How mental health can be ignored in minorities like bisexuals

22 September 2020 / By Social Media

Over the past few decades, research into the mental health of members belonging to sexual minorities and the LGBTQA+ community has increased exponentially. However, more recent studies have shown that there are significant disparities in mental health profiles of members belonging to different sexual orientations. Individuals who identify with different sexual orientations have their own experiences and struggles, which need to be investigated in depth.

One particular minority that tends to be overlooked in mental health research is the bisexual community. The number of articles that address bisexual mental health specifically is minuscule compared to the articles that broadly address sexual orientation and mental health (Persson and Pfaus, 2015). Individuals who identify as bisexual are commonly subsumed into the gay or lesbian category for research purposes, when in reality they face additional stressors that are specific to the bisexual identity and can put them at a higher risk for poor mental health (Chan and Operario, 2019). A study conducted by Jorm et al on the Australian population found that among homosexual and heterosexual groups, the bisexual group scored highest for measures of depression and anxiety symptoms. The researchers also found that bisexuals as a group had less positive support from family and more negative support from friends and peers (Jorm et al, 2002).

Bisexuality as a sexual orientation has faced a lot of stigmatization from both heterosexual and homosexual groups, as it is often falsely believed it is not a legitimate orientation. Bisexuals often experience identity struggles about their sexuality as they feel they are not accepted by either LGBTQ or the heterosexual community. They might feel pressured to conform to either the labels of ‘gay’ or ‘lesbian’ or straight, which is not a true reflection of their sexuality (Chan and Operario, 2019). Often this prejudice from the LGBTQIA+ community can also stem from the common misconception that bisexual individuals manage to avoid the widespread discrimination that affects other sexual orientations like lesbians or gays and still have access to heterosexual resources, which is not true. This lack of support from peers also results in many bisexuals not having access to the same support system as other members of the LGBTQ community, which can cause them to feel isolated.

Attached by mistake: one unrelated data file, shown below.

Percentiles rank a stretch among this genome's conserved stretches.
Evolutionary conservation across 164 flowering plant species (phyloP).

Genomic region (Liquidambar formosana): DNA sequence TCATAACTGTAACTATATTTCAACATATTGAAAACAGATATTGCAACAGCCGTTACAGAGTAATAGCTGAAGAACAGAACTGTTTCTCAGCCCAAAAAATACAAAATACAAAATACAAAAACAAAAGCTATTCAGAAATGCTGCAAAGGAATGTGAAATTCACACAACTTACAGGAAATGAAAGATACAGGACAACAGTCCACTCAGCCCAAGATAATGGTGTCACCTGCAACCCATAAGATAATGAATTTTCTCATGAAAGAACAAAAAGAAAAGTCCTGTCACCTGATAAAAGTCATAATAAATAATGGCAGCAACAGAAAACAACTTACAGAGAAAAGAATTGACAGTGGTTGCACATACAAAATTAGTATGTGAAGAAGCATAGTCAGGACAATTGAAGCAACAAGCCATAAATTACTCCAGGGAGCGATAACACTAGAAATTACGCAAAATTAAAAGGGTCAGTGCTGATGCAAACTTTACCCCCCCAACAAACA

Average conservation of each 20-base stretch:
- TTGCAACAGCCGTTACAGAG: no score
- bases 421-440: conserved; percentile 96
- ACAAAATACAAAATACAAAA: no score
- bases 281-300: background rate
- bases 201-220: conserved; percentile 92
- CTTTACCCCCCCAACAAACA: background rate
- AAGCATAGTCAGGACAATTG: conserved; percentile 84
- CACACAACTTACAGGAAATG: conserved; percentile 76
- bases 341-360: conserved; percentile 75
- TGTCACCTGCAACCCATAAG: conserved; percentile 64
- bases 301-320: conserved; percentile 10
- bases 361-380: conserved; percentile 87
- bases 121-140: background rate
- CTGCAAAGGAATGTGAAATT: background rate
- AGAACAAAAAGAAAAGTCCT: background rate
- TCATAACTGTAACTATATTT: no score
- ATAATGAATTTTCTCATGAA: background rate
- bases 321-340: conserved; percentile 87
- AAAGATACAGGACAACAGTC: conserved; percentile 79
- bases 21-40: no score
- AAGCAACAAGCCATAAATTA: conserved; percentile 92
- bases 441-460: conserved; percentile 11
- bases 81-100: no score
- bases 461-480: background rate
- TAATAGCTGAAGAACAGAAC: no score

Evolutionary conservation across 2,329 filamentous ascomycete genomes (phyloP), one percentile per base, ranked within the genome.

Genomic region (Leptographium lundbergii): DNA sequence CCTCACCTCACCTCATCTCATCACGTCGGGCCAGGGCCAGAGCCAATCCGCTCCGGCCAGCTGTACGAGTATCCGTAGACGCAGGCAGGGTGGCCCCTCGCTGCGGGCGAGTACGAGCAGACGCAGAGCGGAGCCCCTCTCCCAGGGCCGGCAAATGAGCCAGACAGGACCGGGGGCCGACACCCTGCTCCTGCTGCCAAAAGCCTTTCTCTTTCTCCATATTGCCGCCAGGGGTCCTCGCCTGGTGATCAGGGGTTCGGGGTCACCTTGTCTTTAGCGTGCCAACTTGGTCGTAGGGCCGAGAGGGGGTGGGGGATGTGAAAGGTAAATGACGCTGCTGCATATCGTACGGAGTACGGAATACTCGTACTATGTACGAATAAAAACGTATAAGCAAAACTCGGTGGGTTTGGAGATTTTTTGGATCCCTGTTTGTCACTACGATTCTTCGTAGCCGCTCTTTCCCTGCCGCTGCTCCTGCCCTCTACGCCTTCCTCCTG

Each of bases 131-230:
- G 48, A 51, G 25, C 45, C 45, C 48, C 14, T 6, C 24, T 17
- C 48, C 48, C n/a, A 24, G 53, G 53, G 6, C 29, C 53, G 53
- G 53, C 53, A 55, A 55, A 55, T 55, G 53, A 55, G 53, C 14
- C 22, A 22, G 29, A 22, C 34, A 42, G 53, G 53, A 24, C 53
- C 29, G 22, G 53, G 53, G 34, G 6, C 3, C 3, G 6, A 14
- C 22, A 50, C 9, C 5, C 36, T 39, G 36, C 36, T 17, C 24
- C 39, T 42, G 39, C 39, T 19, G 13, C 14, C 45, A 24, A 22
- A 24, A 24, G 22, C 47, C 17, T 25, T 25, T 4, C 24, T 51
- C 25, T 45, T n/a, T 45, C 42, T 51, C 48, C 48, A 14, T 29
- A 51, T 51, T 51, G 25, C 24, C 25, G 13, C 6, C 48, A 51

Facing rejection from both homosexual and heterosexual communities can have detrimental effects on an individual’s self-identity and perception. A fear of social rejection may manifest hold many bisexual individuals back from freely expressing their sexual orientation and cause them to conceal it, which can play a role in developing anxiety and depression symptoms.

Hence, mental health in minorities like bisexuals is prone to be overlooked by both researchers and peers. It is vital to raise awareness about the stigma and struggles the bisexual community has to face and validate bisexuality as a legitimate sexual orientation. There is also a need for further in-depth research to investigate the mental stressors for bisexuals in order to combat the high rates of depression and anxiety in individuals.


REFERENCES

  1. Persson, T.J, ; Pfaus, J.G (2015) Bisexuality, and Mental Health: Future Research Directions: Journal of Bisexuality. Retrieved from: https://doi.org/10.1080/15299716.2014.994694
  2. Bostwick W. (2012). Assessing Bisexual Stigma and Mental Health Status: A Brief Report. Journal of bisexuality, 12(2), 214–222. Retrieved from: https://doi.org/10.1080/15299716.2012.674860
  3. Chan, R.C.H., Operario, D. et al (2019) Bisexual individuals are at greater risk of poor mental health than lesbians and gay men: The mediating role of sexual identity stress at multiple levels. Journal of Affective Disorders. Retrieved from: https://doi.org/10.1016/j.jad.2019.09.020
  4. Jorm F. A. et al (2002) Sexual orientation and mental health: results from a community survey of young and middle-aged adults. Br J Psychiatry. Retrieved from: https://doi.org/10.1192/bjp.180.5.423
Leave a Comment

*Please complete all fields correctly